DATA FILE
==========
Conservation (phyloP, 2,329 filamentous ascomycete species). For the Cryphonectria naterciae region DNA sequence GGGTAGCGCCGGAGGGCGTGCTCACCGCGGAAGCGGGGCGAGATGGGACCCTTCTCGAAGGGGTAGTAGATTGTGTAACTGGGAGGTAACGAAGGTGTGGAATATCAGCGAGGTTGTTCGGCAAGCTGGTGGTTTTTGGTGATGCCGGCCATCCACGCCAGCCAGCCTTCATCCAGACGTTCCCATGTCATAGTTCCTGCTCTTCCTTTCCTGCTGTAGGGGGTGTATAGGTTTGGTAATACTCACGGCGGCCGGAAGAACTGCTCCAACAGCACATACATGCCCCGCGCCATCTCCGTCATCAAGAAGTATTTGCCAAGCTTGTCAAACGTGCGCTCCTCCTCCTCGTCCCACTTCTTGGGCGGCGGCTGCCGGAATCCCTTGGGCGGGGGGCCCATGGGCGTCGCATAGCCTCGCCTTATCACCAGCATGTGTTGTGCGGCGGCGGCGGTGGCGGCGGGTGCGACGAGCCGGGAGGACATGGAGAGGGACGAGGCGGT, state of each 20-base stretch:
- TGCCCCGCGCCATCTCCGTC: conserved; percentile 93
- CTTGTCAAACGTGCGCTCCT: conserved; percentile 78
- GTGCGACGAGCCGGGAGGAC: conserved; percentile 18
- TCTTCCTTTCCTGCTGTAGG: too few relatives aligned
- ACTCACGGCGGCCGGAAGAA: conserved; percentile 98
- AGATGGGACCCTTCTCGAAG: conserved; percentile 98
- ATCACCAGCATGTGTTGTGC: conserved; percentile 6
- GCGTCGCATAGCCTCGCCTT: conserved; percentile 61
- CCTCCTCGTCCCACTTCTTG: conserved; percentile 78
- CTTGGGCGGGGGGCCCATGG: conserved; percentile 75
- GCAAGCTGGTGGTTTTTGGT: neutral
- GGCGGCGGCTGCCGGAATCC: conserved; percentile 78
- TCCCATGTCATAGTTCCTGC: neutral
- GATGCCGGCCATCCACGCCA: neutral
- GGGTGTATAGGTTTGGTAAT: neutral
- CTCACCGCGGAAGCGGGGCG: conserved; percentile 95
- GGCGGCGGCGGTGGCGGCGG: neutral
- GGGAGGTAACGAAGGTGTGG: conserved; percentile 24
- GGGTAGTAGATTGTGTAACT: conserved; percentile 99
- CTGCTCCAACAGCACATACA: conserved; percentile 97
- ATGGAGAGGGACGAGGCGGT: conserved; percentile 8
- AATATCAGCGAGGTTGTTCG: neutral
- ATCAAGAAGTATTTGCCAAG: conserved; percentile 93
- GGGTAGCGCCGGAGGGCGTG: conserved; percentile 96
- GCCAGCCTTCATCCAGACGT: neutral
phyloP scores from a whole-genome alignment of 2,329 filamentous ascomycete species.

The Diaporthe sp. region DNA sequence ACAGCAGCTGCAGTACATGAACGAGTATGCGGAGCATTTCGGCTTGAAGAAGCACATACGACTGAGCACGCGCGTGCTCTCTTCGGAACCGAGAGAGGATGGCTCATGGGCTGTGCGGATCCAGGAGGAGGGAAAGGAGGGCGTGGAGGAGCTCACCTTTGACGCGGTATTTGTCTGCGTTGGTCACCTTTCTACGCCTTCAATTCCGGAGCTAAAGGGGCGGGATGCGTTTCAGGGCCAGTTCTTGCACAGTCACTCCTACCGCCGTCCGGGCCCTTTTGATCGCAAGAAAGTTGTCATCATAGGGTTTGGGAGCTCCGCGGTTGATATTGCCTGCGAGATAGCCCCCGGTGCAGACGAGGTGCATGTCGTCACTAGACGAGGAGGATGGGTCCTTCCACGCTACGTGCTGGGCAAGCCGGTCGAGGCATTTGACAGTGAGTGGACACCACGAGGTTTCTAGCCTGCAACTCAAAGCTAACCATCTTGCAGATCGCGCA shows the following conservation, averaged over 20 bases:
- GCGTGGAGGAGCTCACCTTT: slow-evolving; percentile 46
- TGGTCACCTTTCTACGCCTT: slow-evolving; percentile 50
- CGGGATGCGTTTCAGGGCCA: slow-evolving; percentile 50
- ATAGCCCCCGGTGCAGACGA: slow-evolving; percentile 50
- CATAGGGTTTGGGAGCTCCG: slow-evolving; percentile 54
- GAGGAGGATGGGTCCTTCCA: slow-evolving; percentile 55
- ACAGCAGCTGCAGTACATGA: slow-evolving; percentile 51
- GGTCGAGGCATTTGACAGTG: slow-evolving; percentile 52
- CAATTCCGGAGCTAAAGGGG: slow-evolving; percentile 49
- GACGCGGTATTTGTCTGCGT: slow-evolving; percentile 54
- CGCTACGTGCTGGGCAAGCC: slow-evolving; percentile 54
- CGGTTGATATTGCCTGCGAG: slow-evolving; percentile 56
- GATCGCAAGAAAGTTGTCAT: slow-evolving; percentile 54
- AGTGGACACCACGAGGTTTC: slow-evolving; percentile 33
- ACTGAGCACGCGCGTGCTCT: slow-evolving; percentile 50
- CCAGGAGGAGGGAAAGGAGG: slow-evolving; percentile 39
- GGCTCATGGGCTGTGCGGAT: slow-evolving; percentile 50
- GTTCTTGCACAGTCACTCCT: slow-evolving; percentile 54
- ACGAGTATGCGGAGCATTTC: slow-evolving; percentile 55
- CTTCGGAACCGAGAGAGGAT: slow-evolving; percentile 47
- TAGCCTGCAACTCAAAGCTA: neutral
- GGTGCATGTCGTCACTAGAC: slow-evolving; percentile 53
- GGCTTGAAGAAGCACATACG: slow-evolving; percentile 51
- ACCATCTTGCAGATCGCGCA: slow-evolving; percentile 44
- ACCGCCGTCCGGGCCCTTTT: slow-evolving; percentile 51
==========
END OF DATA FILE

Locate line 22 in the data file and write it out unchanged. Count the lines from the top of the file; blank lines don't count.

- ATGGAGAGGGACGAGGCGGT: conserved; percentile 8